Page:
This paper empirically investigates and theoretically derives the implications of two frictions, market friction and nominal rigidity, on the dynamic properties of intra-national relative prices, with an emphasis on the interaction of the two frictions. By analyzing a panel of retail prices of 45 products for 48 U.S. cities over the period 1985-2009, we make two major arguments. First, the effect of each type of friction on the dynamics of intercity price gaps is quite different. While market frictions arising from physical distance and transportation costs have a positive impact on volatility and persistence of intercity price dispersion, nominal rigidities have a positive impact on persistence but a negative impact on volatility. This empirical evidence is different from what is predicted by standard theoretical cross-country models based on price stickiness. Second, complementarities exist between market frictions and nominal rigidities such that the marginal effect of a market friction dwindles as nominal rigidities increase. We provide an alternative theoretical explanation for this finding by extending the state-dependent pricing.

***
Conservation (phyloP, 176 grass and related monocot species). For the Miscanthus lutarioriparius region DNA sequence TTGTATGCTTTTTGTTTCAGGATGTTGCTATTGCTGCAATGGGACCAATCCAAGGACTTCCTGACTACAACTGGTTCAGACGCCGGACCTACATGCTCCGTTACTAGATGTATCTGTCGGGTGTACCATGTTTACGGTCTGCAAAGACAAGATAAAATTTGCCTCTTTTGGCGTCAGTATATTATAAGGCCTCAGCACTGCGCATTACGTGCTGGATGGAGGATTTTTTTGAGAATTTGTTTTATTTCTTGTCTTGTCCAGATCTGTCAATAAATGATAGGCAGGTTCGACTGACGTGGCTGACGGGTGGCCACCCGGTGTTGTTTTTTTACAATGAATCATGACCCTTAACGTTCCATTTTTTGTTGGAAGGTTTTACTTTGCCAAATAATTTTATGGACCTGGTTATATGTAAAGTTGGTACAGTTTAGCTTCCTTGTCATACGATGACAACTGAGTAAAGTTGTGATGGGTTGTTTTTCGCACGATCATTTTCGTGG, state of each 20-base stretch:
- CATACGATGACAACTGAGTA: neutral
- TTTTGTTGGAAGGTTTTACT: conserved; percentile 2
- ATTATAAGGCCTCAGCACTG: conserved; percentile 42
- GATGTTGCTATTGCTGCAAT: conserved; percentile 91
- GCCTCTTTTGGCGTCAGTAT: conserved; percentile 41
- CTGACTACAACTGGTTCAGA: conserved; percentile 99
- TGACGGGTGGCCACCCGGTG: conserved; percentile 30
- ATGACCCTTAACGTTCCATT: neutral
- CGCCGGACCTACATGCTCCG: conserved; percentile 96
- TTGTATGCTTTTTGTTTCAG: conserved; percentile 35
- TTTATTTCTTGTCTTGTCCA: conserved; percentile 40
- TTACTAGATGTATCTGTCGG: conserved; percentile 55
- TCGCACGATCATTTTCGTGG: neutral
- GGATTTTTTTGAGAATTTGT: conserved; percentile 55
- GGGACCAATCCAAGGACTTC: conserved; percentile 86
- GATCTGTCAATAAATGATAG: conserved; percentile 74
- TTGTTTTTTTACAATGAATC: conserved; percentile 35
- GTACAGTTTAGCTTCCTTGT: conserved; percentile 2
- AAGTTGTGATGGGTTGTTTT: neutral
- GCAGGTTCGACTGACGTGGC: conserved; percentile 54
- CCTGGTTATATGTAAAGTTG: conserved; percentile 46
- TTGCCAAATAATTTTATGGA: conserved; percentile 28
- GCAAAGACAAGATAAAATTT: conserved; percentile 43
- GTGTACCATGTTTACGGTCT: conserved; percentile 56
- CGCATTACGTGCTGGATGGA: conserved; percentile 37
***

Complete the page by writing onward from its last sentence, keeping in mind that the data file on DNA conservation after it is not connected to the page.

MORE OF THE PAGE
|Pages (from-to)||1 - 27|
|Number of pages||27|
|Journal||Journal of International Money and Finance|
|Publication status||Published - 2016|
- Intercity price differences
- Price stickiness
- State-dependent pricing